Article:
The poem is written playfully and also speaks strongly about anxiety, describing it as a “faithful companion”. This will have special meaning to anyone who has lived with high anxiety over time, even before our world turned upside down. Now so many more of us are experiencing it at greater intensity.

There are only two credits at the end of the film, for Milena Tipaldo’s animation, and Enrico Ascoli for sound design. The latter is fantastic, creating a musical texture of lively, comic sounds, with a touch of flamenco guitar at the end.

I assume the poem is by Tipaldo. It is published in English in the video notes at Vimeo.

Screens by Celia Parra

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Screens is a poem from Celia Parra‘s most recent book, Pantallas. The author speaks her own words and is also the film-maker. Original music, sound recording and final mix is by Alejandro Almau.

The video explores the effects on our perceptions of reality when we experience so much of it via mobile phones.

Parra’s website tells us this about her:

Celia Parra is a Galician poet and film producer… Her poems have been translated to English, French, Finnish, Catalan and Spanish.

She also created and was executive producer of Versogramas: Verses and Frames, a 75-minute film about videopoetry as a genre, including many film excerpts and several interviews with videopoets around the world.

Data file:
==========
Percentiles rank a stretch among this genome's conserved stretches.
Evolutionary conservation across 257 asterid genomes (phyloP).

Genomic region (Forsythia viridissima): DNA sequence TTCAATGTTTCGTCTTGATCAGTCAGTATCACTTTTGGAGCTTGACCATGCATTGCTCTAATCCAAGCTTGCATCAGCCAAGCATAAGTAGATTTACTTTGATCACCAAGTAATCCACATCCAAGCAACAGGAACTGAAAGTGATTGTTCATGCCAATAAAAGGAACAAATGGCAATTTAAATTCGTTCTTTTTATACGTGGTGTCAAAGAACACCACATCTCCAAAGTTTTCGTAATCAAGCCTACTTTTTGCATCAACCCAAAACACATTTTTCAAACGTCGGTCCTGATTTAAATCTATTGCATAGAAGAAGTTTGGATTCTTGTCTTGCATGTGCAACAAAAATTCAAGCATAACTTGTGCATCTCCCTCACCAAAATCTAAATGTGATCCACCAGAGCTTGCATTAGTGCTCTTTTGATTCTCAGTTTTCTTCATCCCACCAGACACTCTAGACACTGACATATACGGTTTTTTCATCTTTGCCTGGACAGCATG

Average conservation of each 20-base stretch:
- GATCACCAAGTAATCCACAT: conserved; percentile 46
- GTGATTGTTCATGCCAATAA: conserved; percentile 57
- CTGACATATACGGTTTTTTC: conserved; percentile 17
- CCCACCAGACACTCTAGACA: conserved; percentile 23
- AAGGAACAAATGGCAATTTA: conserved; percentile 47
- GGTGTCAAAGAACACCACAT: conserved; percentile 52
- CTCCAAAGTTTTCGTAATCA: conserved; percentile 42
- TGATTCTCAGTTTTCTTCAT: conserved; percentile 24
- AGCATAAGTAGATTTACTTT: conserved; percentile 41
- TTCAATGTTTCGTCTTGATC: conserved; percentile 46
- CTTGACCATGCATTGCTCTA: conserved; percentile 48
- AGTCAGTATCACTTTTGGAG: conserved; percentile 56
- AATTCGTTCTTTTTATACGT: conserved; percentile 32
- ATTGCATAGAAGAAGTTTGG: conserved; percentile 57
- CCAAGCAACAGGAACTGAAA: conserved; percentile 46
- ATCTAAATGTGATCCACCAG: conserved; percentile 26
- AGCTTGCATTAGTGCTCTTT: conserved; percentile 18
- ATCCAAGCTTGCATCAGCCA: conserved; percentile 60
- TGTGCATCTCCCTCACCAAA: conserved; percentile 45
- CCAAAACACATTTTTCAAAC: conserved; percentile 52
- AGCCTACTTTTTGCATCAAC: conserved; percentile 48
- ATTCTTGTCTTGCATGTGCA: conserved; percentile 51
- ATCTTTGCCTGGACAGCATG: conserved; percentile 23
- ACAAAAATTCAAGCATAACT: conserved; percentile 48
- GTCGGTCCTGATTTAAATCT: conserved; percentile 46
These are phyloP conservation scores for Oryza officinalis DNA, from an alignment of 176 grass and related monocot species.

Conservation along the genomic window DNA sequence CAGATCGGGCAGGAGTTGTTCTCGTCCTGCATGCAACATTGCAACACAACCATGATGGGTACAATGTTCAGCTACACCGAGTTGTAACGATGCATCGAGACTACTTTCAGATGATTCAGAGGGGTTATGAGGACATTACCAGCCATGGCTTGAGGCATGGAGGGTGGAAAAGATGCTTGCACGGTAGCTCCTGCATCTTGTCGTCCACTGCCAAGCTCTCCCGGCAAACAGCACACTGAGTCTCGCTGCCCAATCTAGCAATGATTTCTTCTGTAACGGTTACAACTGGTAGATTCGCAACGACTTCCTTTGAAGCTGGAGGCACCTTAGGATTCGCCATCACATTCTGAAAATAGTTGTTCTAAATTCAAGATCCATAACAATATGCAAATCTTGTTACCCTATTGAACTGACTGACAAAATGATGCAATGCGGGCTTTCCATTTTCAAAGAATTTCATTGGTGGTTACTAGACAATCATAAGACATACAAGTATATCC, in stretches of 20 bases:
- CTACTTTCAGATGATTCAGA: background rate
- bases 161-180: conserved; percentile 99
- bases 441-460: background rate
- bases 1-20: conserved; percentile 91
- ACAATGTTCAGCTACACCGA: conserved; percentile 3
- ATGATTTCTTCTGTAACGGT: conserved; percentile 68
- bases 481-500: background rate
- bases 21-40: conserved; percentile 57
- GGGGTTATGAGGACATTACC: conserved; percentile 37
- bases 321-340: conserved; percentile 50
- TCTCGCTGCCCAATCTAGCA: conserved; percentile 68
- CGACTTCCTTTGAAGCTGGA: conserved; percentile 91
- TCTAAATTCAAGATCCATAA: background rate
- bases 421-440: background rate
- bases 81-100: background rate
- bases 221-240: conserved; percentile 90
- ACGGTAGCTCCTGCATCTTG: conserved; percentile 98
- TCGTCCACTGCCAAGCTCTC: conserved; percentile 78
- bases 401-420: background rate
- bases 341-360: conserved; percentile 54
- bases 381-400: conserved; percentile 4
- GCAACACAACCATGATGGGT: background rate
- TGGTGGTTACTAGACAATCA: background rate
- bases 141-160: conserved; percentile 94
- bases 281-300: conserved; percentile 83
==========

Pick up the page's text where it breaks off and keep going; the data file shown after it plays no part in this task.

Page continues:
Writing by Charles Bukowski

From New Yorkers Fernanda Siqueira and Rodrigo Burdman, a film from the poem Writing by Charles Bukowski (1920-1994).

DATA by Andrés Pardo and Jorge Luis Borges

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DATA rewrites Funes el memorioso, first published in 1942, a short tale by the great Argentinian writer, Jorge Luis Borges (1899–1986). In making these notes about the video for Moving Poems, I have wondered how to credit the writing, and have elected to see it as a very contemporary kind of co-authorship, between the film-maker, Andrés Pardo, and Borges.

The film is a fusion of experimental cinema and videopoetry. The text is a poetic prose piece. Its subject is human history and its recording. Even more it is about physical traces. The film’s elements are in synchronicity.

A film-maker’s biography says this:

Andrés Pardo Piccone, Montevideo 1977, is a film editor, documentary filmmaker and film lab enthusiast. He releases in 2012 his debut documentary feature Looking for Larisa. His documentary work focuses on objects or situations that trigger stories of collective memory and its relationship to the creation of identity and community. He is fond of small film formats, black and white and Soviet cameras.

Pardo states elsewhere that he is better known as General Treegan.

DATA has been published at YouTube by the Institute for Experimental Arts in Athens, where it screened at the 2019 International Video Poetry Festival.

Here by Robert-Jonathan Koeyers

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Here is written and directed by Robert-Jonathon Koeyers, who describes it as:

an experimental visual poem combining video, photography, and animation to examine the lived Black experience and ultimately ask what it means to be ‘here’.

Additional animation was contributed by Lina Maldeikyte, Chellysia Christen, Mireille Kiesewetter, Sibel Vuap and Rebeka Mór.

Extensive artist notes on the piece are to be found at Koeyers’ website.